The first printing of 1,000 copies sold out in just seven months. When another 5,300 sold in less than a year, TSR ordered another 25,000—this at a time when Avalon Hill’s best-selling game ever had sold only 10,000 copies. As impressive as these sales figures were, they represented only a fraction of the total number of people who were playing the game. Bootleg photocopies of Dungeons & Dragons outnumbered official copies by as much as two to one in the early years. While this would have been a problem with other games, TSR didn’t mind, because these bootleg dungeon masters were introducing thousands of new players to the games. Many would go on to buy legitimate copies of their own.
By 1979 TSR was selling more than $4 million (about $13 million today) worth of games, dice, and other Dungeons & Dragons accessories a year, and sales were predicted to nearly double over the next 12 months. Then in August of 1979, a troubled Michigan State University student named James Dallas Egbert III disappeared into the steam tunnels underneath the school and was not seen again for weeks. Egbert was a Dungeons & Dragons fan, and rumors began to circulate that he’d gone into the tunnels to have a real-life dungeon experience. He was either still down there living out his fantasy, the story went, or had gotten lost or killed trying to find his way back to the surface.
The truth was more tragic: Egbert was struggling with depression and drug addiction, and he had gone into the tunnels to kill himself with an overdose of sleeping pills. When his attempt failed, he left the tunnels and hid out at a friend’s apartment for about a month before letting the police know he was OK.
COULD IT BE…SATAN?
Egbert’s disappearance had nothing to do with Dungeons & Dragons, but no one knew this until he reappeared. During the weeks he was missing, his story provided journalists with a tantalizing hook into the game fad that was sweeping the country. Religious groups had warned from the start that any game that featured as many demons and magic spells as this one did had to be the work of the devil, and now with Egbert’s disappearance their claims found a national audience.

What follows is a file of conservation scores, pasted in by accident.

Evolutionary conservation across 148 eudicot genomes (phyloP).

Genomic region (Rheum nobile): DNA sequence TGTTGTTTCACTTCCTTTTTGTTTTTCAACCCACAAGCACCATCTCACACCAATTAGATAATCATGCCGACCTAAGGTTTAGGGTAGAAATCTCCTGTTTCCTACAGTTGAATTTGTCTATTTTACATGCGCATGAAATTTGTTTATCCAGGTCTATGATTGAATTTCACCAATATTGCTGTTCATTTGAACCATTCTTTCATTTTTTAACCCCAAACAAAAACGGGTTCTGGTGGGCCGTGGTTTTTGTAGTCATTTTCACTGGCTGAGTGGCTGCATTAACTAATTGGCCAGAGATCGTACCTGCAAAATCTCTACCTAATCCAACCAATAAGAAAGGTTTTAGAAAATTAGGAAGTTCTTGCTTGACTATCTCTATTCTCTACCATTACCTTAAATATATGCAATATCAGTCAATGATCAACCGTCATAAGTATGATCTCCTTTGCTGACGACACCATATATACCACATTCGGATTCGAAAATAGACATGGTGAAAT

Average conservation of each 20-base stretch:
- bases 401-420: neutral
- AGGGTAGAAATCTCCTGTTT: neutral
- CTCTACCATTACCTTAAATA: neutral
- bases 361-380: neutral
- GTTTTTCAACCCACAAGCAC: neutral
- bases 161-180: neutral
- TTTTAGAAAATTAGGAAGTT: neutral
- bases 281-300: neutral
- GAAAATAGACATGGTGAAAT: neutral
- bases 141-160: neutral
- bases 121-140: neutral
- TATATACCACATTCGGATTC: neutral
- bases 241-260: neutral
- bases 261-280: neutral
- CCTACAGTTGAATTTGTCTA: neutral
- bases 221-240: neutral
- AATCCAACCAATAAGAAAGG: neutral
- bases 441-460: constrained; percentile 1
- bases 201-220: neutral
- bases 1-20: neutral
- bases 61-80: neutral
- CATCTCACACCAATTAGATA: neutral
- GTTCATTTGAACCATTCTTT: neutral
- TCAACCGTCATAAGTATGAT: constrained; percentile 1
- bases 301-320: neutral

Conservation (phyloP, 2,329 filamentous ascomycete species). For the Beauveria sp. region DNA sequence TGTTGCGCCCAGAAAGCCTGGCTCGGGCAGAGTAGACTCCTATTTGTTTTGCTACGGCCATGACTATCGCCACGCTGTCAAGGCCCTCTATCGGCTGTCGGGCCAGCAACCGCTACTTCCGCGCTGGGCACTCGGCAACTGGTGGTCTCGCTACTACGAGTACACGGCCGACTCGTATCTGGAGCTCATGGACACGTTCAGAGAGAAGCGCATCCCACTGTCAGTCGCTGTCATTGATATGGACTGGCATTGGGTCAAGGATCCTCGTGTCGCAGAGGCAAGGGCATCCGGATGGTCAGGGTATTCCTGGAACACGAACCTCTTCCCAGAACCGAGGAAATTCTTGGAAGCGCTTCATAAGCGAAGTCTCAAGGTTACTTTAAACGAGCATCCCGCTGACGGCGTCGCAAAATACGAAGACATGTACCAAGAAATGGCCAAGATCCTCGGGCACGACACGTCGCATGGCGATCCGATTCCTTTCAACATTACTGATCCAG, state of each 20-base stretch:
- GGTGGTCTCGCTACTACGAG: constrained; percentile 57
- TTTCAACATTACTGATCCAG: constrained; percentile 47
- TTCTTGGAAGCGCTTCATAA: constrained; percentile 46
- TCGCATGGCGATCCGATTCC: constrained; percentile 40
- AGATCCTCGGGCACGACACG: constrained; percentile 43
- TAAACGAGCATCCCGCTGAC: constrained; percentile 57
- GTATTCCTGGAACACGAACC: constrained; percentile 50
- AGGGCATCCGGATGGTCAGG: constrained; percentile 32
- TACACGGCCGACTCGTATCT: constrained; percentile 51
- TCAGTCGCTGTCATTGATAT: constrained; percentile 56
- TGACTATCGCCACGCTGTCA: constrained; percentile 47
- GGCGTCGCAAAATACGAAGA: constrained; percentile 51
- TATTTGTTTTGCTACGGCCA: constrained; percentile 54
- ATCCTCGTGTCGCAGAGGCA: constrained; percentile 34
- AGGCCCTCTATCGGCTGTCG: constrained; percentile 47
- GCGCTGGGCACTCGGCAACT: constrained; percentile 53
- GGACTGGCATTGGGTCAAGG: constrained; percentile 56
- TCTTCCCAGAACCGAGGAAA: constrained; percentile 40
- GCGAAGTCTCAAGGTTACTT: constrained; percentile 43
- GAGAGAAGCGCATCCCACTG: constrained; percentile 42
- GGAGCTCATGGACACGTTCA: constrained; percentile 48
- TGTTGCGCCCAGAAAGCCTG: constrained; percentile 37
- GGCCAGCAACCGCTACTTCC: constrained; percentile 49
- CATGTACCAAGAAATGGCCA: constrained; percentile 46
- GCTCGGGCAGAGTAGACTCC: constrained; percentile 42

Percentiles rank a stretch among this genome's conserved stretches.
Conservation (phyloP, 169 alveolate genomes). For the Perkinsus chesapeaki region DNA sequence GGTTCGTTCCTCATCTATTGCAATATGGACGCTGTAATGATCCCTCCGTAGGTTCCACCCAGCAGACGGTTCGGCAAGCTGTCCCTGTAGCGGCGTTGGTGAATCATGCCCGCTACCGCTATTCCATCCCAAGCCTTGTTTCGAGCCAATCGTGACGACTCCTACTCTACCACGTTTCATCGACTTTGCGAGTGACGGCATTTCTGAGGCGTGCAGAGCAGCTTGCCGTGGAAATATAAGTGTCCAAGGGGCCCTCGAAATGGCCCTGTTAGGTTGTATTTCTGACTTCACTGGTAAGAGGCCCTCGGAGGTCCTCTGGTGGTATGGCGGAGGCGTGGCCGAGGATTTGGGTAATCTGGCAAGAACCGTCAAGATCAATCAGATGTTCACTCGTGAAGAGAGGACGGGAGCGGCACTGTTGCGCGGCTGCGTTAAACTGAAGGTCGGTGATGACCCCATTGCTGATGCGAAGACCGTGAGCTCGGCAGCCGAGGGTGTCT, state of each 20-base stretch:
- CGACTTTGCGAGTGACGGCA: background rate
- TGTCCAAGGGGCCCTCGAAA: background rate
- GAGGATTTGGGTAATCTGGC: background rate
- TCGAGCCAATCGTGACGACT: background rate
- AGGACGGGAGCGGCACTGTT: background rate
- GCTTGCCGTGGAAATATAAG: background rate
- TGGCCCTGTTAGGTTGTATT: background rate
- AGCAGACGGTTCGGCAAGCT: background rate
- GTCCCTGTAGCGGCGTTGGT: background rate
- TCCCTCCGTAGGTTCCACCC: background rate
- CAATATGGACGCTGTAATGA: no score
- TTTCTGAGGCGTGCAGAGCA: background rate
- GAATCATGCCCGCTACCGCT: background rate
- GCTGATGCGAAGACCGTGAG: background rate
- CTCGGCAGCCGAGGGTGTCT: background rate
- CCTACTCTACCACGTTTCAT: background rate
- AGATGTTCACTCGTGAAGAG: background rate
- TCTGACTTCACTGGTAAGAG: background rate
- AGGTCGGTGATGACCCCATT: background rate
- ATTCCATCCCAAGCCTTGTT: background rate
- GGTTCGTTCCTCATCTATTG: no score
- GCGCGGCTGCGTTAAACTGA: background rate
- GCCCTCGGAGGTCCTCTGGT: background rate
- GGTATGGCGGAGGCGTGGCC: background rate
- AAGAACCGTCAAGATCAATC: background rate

YOU CAN’T BE SERIOUS
Gygax was dumbfounded by their accusations. The spells and demons in the game were as imaginary as the gold and treasure. And to demonstrate the absurdity of his critics’ claims, Gygax invited them to try to deposit the loot in their bank accounts.
As silly as the controversy was, it dragged on year after year. In 1982 Egbert’s story was dramatized in a fictionalized TV-movie called Mazes and Monsters, starring 26-year-old Tom Hanks. In 1983 a woman who blamed her son’s suicide on a curse he “received” while playing the game formed an organization called Bothered About Dungeons & Dragons (B.A.D.D.) and spent more than a decade leading a moral crusade against the game. Even 60 Minutes got in on the act, airing a story in 1985 that questioned whether the game had driven some players to suicide.